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When faith becomes a show, it’s not about God anymore

I like food. Except turnips. I draw the line at turnips. I’ll eat just about anything else. Food is one of my favorite parts of being a human being, and it’s one of those gifts God gave us that I’m thankful for every day. And I’ve always been that way.

So imagine my shock when I found out about a little thing called fasting.

Where you don’t eat. You just pray. Like all day long. Or longer.

What? People actually do that? Yes, they do. But fasting is one of those things I don’t think a lot of people understand. I know I didn’t understand it for a long time. I mean, why would you give up eating for any length of time if you didn’t have a medical exam? I’ve only fasted a few times in my life for reasons of prayer. I struggle with blood sugar issues, so fasting isn’t usually the best choice for me. But fasting isn’t always about food. Sometimes it can be a technology fast or a fast from other influences in life that affect us.

But there are some things about fasting that we need to remember, and they’re as true today as they were 2,000 years ago.

174H_1000x768Today’s verses are Matthew 6:16-18.

And when you fast, don’t make it obvious, as the hypocrites do, for they try to look miserable and disheveled so people will admire them for their fasting. I tell you the truth, that is the only reward they will ever get. But when you fast, comb your hair and wash your face. Then no one will notice that you are fasting, except your Father, who knows what you do in private. And your Father, who sees everything, will reward you.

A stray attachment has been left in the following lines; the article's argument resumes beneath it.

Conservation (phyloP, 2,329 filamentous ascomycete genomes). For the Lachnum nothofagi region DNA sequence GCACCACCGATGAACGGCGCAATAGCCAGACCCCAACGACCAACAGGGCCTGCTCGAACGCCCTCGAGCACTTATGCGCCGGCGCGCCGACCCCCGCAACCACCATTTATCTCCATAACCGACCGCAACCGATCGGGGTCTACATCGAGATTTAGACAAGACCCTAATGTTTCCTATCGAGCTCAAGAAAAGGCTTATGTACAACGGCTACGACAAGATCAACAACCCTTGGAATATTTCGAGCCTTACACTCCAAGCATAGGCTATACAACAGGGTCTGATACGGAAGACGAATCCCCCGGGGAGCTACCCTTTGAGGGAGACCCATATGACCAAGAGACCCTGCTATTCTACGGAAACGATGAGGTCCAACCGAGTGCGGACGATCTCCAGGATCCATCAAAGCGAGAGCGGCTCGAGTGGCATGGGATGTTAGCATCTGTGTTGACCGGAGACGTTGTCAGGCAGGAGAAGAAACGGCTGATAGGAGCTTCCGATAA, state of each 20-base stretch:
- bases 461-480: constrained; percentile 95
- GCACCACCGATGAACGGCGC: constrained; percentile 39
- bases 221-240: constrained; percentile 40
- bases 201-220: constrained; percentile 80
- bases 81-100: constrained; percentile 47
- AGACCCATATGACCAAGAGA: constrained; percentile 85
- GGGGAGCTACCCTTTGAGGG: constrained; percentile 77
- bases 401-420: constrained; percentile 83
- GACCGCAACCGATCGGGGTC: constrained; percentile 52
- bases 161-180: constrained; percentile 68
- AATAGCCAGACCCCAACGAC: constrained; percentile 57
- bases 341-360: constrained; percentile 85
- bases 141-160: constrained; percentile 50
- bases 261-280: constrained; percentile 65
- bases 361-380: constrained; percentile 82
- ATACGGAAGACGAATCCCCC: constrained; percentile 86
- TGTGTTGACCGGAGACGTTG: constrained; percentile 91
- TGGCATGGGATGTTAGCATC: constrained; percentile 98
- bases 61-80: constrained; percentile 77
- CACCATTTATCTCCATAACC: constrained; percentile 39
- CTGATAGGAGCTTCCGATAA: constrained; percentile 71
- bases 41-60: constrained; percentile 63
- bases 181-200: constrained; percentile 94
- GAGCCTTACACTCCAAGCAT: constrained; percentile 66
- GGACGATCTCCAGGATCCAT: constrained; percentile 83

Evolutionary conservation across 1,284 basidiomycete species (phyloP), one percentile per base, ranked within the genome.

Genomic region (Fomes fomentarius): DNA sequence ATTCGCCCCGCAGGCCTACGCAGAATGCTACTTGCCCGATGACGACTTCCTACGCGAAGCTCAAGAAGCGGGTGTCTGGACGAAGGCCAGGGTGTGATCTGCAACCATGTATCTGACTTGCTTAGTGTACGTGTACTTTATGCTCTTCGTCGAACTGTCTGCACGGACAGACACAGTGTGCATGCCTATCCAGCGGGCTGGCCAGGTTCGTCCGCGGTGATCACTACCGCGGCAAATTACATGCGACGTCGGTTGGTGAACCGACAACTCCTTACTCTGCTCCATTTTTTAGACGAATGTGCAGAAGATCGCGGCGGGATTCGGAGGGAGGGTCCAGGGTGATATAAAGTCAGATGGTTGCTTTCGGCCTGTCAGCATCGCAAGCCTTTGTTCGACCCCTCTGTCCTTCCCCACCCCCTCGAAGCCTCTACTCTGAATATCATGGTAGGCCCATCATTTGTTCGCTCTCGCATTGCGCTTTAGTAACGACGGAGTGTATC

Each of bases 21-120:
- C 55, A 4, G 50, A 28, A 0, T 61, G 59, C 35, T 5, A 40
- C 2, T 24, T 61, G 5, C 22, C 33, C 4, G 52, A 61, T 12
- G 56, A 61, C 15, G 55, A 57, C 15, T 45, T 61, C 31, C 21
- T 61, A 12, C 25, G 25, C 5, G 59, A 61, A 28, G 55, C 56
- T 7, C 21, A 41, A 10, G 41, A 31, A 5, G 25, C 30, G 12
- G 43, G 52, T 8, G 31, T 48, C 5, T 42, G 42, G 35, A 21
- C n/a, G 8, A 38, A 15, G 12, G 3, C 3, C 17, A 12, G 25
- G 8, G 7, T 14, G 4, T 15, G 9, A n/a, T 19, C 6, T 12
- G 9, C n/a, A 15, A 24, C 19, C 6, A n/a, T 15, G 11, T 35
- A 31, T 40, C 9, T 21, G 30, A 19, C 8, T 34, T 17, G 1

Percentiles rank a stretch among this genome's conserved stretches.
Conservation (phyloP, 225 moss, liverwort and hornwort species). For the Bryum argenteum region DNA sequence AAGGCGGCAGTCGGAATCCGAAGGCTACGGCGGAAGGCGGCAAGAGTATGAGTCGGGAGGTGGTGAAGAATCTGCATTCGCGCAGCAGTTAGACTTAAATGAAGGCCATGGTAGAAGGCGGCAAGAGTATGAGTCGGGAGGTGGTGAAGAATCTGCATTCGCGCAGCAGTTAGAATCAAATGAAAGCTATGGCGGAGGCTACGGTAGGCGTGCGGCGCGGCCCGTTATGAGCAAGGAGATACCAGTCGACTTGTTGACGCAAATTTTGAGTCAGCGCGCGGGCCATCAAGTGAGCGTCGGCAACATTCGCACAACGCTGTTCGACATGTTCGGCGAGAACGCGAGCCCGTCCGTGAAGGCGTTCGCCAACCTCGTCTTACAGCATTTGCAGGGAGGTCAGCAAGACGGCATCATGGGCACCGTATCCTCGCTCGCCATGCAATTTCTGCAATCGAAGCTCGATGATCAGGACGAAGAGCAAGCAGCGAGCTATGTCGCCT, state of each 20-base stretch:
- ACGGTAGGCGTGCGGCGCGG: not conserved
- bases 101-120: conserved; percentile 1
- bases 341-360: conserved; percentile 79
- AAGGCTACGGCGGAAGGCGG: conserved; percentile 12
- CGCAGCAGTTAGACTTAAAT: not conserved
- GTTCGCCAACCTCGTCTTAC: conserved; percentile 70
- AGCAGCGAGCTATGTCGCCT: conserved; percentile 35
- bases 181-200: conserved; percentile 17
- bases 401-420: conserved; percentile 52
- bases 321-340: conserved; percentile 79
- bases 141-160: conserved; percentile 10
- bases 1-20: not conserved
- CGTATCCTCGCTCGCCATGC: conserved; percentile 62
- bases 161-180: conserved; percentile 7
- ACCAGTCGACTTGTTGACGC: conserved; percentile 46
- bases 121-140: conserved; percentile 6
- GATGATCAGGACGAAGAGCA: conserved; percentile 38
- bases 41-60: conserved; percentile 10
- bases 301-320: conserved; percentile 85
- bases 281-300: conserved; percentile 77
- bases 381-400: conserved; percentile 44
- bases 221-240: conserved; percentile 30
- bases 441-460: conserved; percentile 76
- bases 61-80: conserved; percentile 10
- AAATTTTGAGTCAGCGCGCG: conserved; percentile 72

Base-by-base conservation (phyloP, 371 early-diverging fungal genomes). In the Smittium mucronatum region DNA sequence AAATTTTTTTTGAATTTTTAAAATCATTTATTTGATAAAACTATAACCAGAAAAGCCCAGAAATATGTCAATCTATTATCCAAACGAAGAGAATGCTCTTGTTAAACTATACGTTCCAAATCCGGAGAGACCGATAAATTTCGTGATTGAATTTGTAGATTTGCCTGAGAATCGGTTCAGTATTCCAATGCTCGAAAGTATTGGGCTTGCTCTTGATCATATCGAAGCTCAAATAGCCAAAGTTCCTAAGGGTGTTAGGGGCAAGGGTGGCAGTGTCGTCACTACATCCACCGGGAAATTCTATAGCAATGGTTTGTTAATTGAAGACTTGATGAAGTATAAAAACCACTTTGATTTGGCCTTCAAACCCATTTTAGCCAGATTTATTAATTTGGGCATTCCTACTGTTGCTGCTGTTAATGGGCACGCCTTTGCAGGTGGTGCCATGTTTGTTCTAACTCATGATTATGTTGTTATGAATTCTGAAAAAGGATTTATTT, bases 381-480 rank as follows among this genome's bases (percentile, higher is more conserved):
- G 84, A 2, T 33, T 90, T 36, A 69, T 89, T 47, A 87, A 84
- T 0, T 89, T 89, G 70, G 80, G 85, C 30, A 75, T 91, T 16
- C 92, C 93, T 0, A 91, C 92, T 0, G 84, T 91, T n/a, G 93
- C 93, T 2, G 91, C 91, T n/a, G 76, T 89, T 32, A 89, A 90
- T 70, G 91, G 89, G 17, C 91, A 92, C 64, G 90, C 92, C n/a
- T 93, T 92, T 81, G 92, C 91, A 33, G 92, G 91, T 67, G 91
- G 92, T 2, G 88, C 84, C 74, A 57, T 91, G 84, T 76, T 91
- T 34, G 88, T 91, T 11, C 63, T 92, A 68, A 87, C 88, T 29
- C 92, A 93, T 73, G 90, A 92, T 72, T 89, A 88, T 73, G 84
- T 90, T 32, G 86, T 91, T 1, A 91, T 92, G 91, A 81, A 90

Fasting shouldn’t be a challenge you give yourself. It’s not about proving your strength or resilience. It’s not about demonstrating how much faith you have that you can go a certain length of time without eating or checking Facebook or whatever. It’s not about putting on a show at all. Fasting is worship. Fasting is to be so intent on prayer that you aren’t even thinking about food or entertainment or what’s on sale at Old Navy. It’s trusting the Lord for everything you need, even for something as basic as feeling hunger, and focusing only on Him. It’s acknowledging that you are weak, but God is strong.